The Prime Minister’s Office in Israel announced on Thursday that Israeli Prime Minister Benjamin Netanyahu will visit Turkey on July 28.
In what is expected to be the first-ever meeting between the two leaders, Netanyahu and Turkish President Recep Tayyip Erdoan intend to discuss bilateral relationships and efforts to enhance relations, according to a statement from Erdoan’s office.
Ehud Olmert was the last Israeli prime minister to travel to Turkey in 2008.
Netanyahu had been invited by King Mohammed VI of Morocco to make his maiden trip to the North African nation just 24 hours prior to the announcement.
Netanyahu’s scheduled travel to Turkey coincides with his official visit to Cyprus in the same week. On July 25, the prime minister is scheduled to take a plane to the island in the Mediterranean and return the following day.
The restoration of full diplomatic relations between Jerusalem and Ankara was announced last summer, with Yair Lapid, the Israeli prime minister at the time, stating that the move would “contribute to deepening ties between the two peoples, expanding economic, trade, and cultural ties, and strengthening regional stability.”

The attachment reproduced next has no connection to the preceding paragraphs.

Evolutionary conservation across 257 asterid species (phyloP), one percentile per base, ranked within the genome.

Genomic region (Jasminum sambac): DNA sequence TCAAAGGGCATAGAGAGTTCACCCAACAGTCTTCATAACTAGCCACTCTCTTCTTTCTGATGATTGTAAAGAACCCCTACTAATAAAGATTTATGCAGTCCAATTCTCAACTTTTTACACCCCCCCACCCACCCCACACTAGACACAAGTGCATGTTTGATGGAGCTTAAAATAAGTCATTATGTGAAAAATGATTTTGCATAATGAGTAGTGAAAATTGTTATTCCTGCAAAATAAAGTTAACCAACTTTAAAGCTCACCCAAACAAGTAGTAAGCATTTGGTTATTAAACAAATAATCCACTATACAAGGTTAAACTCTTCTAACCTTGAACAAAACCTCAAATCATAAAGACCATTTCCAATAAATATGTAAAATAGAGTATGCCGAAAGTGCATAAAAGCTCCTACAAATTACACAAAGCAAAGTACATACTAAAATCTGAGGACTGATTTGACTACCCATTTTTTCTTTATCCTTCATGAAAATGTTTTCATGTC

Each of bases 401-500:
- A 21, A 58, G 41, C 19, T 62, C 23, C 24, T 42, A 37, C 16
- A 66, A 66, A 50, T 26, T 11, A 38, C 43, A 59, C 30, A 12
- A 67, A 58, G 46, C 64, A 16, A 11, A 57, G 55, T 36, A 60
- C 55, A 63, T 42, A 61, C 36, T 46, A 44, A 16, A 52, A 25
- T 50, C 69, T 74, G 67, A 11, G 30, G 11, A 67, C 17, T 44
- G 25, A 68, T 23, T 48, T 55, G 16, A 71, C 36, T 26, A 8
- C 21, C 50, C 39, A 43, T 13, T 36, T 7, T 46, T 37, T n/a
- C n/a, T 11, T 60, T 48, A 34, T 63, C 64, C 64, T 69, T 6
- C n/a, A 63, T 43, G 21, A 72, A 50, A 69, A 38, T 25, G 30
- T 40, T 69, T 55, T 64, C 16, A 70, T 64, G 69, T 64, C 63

Despite this, there are still many important issues between the two nations.
In particular, Hamas exploits Turkish territory as the location of its operational headquarters, from which it organizes and finances attacks in Judea and Samaria. Even though Erdoan recently evicted a few Hamas members from Turkish territory, the country’s foreign minister reiterated late last year that Turkey “does not see Hamas as a terrorist organization.”
Turkish counterintelligence said earlier this month that seven accused Mossad agents had been jailed on espionage suspicions. The suspects, who had passports from a number of Middle Eastern nations, apparently belonged to a team of 56 people that was part of a wider network.
Mahmoud Abbas, the head of the Palestinian Authority, is scheduled to arrive in Ankara on July 25 and is anticipated to stay in Turkey.
According to Erdoan’s announcement, he would speak with Abbas about “the latest developments in the Israeli-Palestinian conflict, Turkey-Palestine relations, as well as other pressing regional and global issues.”